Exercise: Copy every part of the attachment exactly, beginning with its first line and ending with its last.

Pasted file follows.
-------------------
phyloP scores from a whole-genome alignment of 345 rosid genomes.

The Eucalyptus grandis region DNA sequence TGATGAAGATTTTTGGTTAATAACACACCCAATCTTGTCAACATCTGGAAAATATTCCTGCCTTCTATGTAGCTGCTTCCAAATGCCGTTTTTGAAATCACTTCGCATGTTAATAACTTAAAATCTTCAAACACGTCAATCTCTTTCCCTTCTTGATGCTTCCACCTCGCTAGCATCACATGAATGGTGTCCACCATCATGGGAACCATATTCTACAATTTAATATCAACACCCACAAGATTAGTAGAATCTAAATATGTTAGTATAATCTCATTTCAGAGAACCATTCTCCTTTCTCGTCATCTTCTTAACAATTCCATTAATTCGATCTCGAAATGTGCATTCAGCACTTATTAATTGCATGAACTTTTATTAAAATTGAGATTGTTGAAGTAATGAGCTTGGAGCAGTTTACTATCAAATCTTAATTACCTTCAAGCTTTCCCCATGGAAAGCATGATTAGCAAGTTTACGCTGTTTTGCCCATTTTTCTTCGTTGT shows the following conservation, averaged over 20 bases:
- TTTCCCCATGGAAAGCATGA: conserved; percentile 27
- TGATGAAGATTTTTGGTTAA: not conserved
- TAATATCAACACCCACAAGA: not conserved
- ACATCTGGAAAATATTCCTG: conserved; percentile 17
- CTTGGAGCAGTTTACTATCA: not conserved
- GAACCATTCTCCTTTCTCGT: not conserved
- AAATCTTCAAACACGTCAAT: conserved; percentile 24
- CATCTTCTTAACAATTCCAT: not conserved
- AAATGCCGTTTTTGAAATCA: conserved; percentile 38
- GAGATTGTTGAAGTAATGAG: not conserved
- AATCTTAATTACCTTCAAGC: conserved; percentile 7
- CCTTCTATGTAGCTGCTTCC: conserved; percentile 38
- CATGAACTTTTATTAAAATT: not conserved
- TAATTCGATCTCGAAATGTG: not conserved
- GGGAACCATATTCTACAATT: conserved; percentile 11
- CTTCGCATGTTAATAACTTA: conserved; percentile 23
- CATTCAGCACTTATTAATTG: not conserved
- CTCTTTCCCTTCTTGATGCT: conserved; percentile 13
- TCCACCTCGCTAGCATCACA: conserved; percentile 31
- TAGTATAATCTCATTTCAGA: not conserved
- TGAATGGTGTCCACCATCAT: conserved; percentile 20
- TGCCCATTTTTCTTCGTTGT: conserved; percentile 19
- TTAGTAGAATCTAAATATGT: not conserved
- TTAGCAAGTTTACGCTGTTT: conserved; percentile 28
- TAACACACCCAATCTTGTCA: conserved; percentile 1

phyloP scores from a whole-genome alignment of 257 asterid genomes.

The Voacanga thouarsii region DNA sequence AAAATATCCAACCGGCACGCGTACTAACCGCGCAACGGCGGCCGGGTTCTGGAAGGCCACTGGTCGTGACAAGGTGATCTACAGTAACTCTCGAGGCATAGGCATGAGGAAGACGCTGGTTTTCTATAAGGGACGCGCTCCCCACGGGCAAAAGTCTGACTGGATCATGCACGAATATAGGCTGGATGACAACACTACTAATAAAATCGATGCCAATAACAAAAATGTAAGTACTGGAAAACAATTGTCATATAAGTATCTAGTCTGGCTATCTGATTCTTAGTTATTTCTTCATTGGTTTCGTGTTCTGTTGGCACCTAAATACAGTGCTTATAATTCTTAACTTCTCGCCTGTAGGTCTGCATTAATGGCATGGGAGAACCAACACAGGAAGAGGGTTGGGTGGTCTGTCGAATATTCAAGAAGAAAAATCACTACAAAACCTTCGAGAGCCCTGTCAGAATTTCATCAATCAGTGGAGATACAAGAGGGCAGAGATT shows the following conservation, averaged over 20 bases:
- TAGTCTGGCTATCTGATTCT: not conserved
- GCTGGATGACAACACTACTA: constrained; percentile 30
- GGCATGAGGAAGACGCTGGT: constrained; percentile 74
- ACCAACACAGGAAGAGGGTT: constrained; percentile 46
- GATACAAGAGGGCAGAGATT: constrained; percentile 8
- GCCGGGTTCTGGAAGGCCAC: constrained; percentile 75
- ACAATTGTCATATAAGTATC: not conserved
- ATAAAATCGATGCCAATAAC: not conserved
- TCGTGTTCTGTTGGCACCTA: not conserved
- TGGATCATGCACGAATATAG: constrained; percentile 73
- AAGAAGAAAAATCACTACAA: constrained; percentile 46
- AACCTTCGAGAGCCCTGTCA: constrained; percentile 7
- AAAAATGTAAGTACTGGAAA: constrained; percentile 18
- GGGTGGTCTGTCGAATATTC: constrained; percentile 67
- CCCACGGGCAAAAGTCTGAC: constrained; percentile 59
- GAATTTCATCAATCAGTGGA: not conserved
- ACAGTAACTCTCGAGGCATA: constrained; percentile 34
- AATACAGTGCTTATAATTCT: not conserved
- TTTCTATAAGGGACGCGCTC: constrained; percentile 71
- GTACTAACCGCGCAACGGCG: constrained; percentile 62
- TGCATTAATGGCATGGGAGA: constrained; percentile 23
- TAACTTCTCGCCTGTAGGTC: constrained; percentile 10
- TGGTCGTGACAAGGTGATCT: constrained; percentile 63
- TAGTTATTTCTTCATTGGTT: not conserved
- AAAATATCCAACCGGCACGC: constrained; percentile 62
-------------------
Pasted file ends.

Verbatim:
phyloP scores from a whole-genome alignment of 345 rosid genomes.

The Eucalyptus grandis region DNA sequence TGATGAAGATTTTTGGTTAATAACACACCCAATCTTGTCAACATCTGGAAAATATTCCTGCCTTCTATGTAGCTGCTTCCAAATGCCGTTTTTGAAATCACTTCGCATGTTAATAACTTAAAATCTTCAAACACGTCAATCTCTTTCCCTTCTTGATGCTTCCACCTCGCTAGCATCACATGAATGGTGTCCACCATCATGGGAACCATATTCTACAATTTAATATCAACACCCACAAGATTAGTAGAATCTAAATATGTTAGTATAATCTCATTTCAGAGAACCATTCTCCTTTCTCGTCATCTTCTTAACAATTCCATTAATTCGATCTCGAAATGTGCATTCAGCACTTATTAATTGCATGAACTTTTATTAAAATTGAGATTGTTGAAGTAATGAGCTTGGAGCAGTTTACTATCAAATCTTAATTACCTTCAAGCTTTCCCCATGGAAAGCATGATTAGCAAGTTTACGCTGTTTTGCCCATTTTTCTTCGTTGT shows the following conservation, averaged over 20 bases:
- TTTCCCCATGGAAAGCATGA: conserved; percentile 27
- TGATGAAGATTTTTGGTTAA: not conserved
- TAATATCAACACCCACAAGA: not conserved
- ACATCTGGAAAATATTCCTG: conserved; percentile 17
- CTTGGAGCAGTTTACTATCA: not conserved
- GAACCATTCTCCTTTCTCGT: not conserved
- AAATCTTCAAACACGTCAAT: conserved; percentile 24
- CATCTTCTTAACAATTCCAT: not conserved
- AAATGCCGTTTTTGAAATCA: conserved; percentile 38
- GAGATTGTTGAAGTAATGAG: not conserved
- AATCTTAATTACCTTCAAGC: conserved; percentile 7
- CCTTCTATGTAGCTGCTTCC: conserved; percentile 38
- CATGAACTTTTATTAAAATT: not conserved
- TAATTCGATCTCGAAATGTG: not conserved
- GGGAACCATATTCTACAATT: conserved; percentile 11
- CTTCGCATGTTAATAACTTA: conserved; percentile 23
- CATTCAGCACTTATTAATTG: not conserved
- CTCTTTCCCTTCTTGATGCT: conserved; percentile 13
- TCCACCTCGCTAGCATCACA: conserved; percentile 31
- TAGTATAATCTCATTTCAGA: not conserved
- TGAATGGTGTCCACCATCAT: conserved; percentile 20
- TGCCCATTTTTCTTCGTTGT: conserved; percentile 19
- TTAGTAGAATCTAAATATGT: not conserved
- TTAGCAAGTTTACGCTGTTT: conserved; percentile 28
- TAACACACCCAATCTTGTCA: conserved; percentile 1

phyloP scores from a whole-genome alignment of 257 asterid genomes.

The Voacanga thouarsii region DNA sequence AAAATATCCAACCGGCACGCGTACTAACCGCGCAACGGCGGCCGGGTTCTGGAAGGCCACTGGTCGTGACAAGGTGATCTACAGTAACTCTCGAGGCATAGGCATGAGGAAGACGCTGGTTTTCTATAAGGGACGCGCTCCCCACGGGCAAAAGTCTGACTGGATCATGCACGAATATAGGCTGGATGACAACACTACTAATAAAATCGATGCCAATAACAAAAATGTAAGTACTGGAAAACAATTGTCATATAAGTATCTAGTCTGGCTATCTGATTCTTAGTTATTTCTTCATTGGTTTCGTGTTCTGTTGGCACCTAAATACAGTGCTTATAATTCTTAACTTCTCGCCTGTAGGTCTGCATTAATGGCATGGGAGAACCAACACAGGAAGAGGGTTGGGTGGTCTGTCGAATATTCAAGAAGAAAAATCACTACAAAACCTTCGAGAGCCCTGTCAGAATTTCATCAATCAGTGGAGATACAAGAGGGCAGAGATT shows the following conservation, averaged over 20 bases:
- TAGTCTGGCTATCTGATTCT: not conserved
- GCTGGATGACAACACTACTA: constrained; percentile 30
- GGCATGAGGAAGACGCTGGT: constrained; percentile 74
- ACCAACACAGGAAGAGGGTT: constrained; percentile 46
- GATACAAGAGGGCAGAGATT: constrained; percentile 8
- GCCGGGTTCTGGAAGGCCAC: constrained; percentile 75
- ACAATTGTCATATAAGTATC: not conserved
- ATAAAATCGATGCCAATAAC: not conserved
- TCGTGTTCTGTTGGCACCTA: not conserved
- TGGATCATGCACGAATATAG: constrained; percentile 73
- AAGAAGAAAAATCACTACAA: constrained; percentile 46
- AACCTTCGAGAGCCCTGTCA: constrained; percentile 7
- AAAAATGTAAGTACTGGAAA: constrained; percentile 18
- GGGTGGTCTGTCGAATATTC: constrained; percentile 67
- CCCACGGGCAAAAGTCTGAC: constrained; percentile 59
- GAATTTCATCAATCAGTGGA: not conserved
- ACAGTAACTCTCGAGGCATA: constrained; percentile 34
- AATACAGTGCTTATAATTCT: not conserved
- TTTCTATAAGGGACGCGCTC: constrained; percentile 71
- GTACTAACCGCGCAACGGCG: constrained; percentile 62
- TGCATTAATGGCATGGGAGA: constrained; percentile 23
- TAACTTCTCGCCTGTAGGTC: constrained; percentile 10
- TGGTCGTGACAAGGTGATCT: constrained; percentile 63
- TAGTTATTTCTTCATTGGTT: not conserved
- AAAATATCCAACCGGCACGC: constrained; percentile 62